We’ve all heard the stereotype: Romance novels are poorly written mommy porn. Strange, isn’t it? We’re told that the most important things in life are the relationships we build with others—with our families, our spouses, our friends—and when in our old age we look back on our lives, what matters most is loving and being loved in return. Yet when that ideal is packaged in a product created by mostly women, for an audience of mostly women, suddenly it’s deserving of mockery. Hello, sexism.
In truth, romance novels can teach us a lot about how to live a happy, fulfilling life. Here are just a few examples:
- Surround yourself with supportive people
“Women helped each other in ways small and large every day, without thinking, and that was what kept them going even when the world came up with new and exciting ways to crush them.” —Let Us Dream, Alyssa Cole
One of my favorite things about romance novels is the relationships that aren’t romantic. In these stories, friendships are deep and meaningful. Behind every strong woman is another strong woman telling her to pull her head out of her butt. No one has to go through the hard times alone, and this is just as true for the men as the women. Surrounding yourself with true friends and being a true friend in return is one of the hallmarks of romance novels.
- There are two sides to every story
“To err is human. To forgive, absolutely galling.” —Tempt Me at Twilight, Lisa Kleypas
Romance novels are unique in that they are often told from multiple POVs. The characters might suffer through miscommunications and misunderstandings, but the reader sees everything clearly. We don’t have the luxury of thinking there is only one right way. Thanks to taking a deep dive in the psyche of both main characters, we know that there is a little bit of right and a little bit of wrong in all of us.
- Everyone deserves love
“You can be strong and have moments of incredible despair, when everything feels like it’s collapsing in on you, and yes, when you feel like you want to die. Those moments are not weaknesses. They are simply moments. And they are not you.” –Hate to Want You, Alisha Rai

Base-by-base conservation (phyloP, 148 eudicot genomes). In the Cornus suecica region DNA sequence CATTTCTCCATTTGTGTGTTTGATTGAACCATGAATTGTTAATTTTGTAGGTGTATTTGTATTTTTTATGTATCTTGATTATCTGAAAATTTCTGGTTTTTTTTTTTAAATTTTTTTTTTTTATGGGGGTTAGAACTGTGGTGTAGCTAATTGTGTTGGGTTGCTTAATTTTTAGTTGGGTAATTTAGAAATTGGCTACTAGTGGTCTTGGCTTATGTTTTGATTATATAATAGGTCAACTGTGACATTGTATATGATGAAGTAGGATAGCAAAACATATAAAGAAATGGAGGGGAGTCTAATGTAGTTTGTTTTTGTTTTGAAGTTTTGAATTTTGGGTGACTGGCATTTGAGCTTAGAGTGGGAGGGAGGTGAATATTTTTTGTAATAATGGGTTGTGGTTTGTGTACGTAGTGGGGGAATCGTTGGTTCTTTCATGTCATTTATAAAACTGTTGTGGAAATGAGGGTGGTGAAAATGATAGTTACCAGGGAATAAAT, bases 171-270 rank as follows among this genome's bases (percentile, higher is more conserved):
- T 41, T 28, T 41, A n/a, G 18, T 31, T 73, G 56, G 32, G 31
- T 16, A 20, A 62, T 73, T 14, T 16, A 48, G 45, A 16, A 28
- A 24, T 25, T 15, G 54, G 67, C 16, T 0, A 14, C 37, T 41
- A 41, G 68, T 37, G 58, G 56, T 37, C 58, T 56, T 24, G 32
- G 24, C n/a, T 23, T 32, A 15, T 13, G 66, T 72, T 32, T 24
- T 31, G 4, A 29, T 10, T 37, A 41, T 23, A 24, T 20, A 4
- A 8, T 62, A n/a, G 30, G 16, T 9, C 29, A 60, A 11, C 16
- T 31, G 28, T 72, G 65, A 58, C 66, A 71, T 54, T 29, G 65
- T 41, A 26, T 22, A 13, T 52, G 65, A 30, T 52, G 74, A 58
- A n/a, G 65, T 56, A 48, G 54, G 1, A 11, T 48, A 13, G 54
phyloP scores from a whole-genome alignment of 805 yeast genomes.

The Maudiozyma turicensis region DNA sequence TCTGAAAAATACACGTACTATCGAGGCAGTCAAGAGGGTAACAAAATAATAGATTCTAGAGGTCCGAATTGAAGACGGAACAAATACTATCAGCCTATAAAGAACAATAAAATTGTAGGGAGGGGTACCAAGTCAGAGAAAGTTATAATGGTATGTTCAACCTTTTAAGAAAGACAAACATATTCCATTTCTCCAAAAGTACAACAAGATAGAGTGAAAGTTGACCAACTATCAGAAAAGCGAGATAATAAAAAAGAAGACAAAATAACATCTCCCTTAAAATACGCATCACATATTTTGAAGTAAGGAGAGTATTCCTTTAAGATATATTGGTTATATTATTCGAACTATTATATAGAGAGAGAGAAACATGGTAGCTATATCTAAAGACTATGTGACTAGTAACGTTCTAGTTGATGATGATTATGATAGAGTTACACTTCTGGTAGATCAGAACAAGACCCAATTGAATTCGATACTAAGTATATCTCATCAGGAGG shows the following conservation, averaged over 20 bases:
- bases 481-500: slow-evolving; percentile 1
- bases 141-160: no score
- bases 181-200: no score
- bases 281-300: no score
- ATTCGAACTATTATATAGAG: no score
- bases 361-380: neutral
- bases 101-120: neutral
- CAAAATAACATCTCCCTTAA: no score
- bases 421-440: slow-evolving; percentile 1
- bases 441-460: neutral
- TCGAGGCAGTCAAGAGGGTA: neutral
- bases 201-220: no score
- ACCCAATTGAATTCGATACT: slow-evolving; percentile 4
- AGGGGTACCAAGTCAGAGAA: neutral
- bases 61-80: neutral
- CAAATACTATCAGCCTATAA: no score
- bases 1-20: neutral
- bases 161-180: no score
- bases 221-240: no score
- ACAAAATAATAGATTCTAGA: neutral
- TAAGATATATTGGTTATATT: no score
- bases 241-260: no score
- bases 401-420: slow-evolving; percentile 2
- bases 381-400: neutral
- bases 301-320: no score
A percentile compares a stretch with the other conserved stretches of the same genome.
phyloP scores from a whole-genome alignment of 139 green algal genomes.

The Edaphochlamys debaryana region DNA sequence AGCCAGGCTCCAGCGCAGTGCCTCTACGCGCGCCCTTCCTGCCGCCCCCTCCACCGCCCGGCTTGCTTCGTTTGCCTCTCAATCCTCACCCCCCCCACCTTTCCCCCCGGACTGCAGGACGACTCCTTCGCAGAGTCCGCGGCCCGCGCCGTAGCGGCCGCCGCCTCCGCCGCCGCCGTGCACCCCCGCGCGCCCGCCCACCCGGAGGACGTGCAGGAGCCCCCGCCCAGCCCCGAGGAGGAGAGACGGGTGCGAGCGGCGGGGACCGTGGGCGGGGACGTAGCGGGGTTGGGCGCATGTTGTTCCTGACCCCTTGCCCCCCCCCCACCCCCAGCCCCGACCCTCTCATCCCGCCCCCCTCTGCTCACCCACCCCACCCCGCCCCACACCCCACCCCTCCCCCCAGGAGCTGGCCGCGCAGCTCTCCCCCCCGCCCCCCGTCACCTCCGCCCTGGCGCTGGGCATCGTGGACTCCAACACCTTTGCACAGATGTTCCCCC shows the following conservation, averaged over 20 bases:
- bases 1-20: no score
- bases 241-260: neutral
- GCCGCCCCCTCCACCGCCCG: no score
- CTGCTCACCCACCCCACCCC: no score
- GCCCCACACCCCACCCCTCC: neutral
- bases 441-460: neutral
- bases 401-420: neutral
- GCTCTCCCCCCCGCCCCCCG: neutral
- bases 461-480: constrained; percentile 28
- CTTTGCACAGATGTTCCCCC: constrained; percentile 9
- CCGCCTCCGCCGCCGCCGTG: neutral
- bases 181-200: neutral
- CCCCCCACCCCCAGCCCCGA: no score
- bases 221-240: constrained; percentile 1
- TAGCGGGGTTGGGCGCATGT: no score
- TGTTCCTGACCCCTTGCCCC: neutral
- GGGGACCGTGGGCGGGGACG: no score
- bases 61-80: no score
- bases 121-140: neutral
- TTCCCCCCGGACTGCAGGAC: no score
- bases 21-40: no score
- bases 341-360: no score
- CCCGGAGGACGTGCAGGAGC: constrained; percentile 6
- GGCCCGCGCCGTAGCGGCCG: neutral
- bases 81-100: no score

Despite their reputation as “fluff,” many romance novels tackle darker topics such as depression and other mental health issues, grief, childhood traumas running that run the gamut from death of a parent to abuse of all kinds—and the wounds we don’t suffer ourselves, but instead inflict upon others. Through it all, the message is clear: We can grow. We can make amends. We can forgive others and ourselves. We all deserve love. Even werewolves.
- Everything is all right in the end. If it’s not all right, it isn’t the end.
“Eddy dreamed of owning her own restaurant. It was a common belief that women like her, the descendant of slaves, had no right to dream.” —Forbidden, Beverly Jenkins
Romance novels come in all subgenres: fantasy, paranormal, sci-fi, historical, contemporary, and everything in between. No matter the setting, one rule remains the same: There must be a happily ever after (HEA). No HEA? Then it’s not a romance.
This rule has an (undeserved) bad reputation. I’ve heard it all over the years: that it’s lazy writing, formulaic, unrealistic. What nonsense. It might be formulaic, but guess what, all stories are. Is it really easier to write a believable happy ending than a tragic one? Look around you. It’s madness out there. Disease, poverty, racism, sexism, war. Tragedy is easy. Fighting through all the hard things to earn happiness? That’s hard. But in romance and in life, it is possible.
Romance, like fairy tales, teach us that monsters don’t just exist. They can be defeated.
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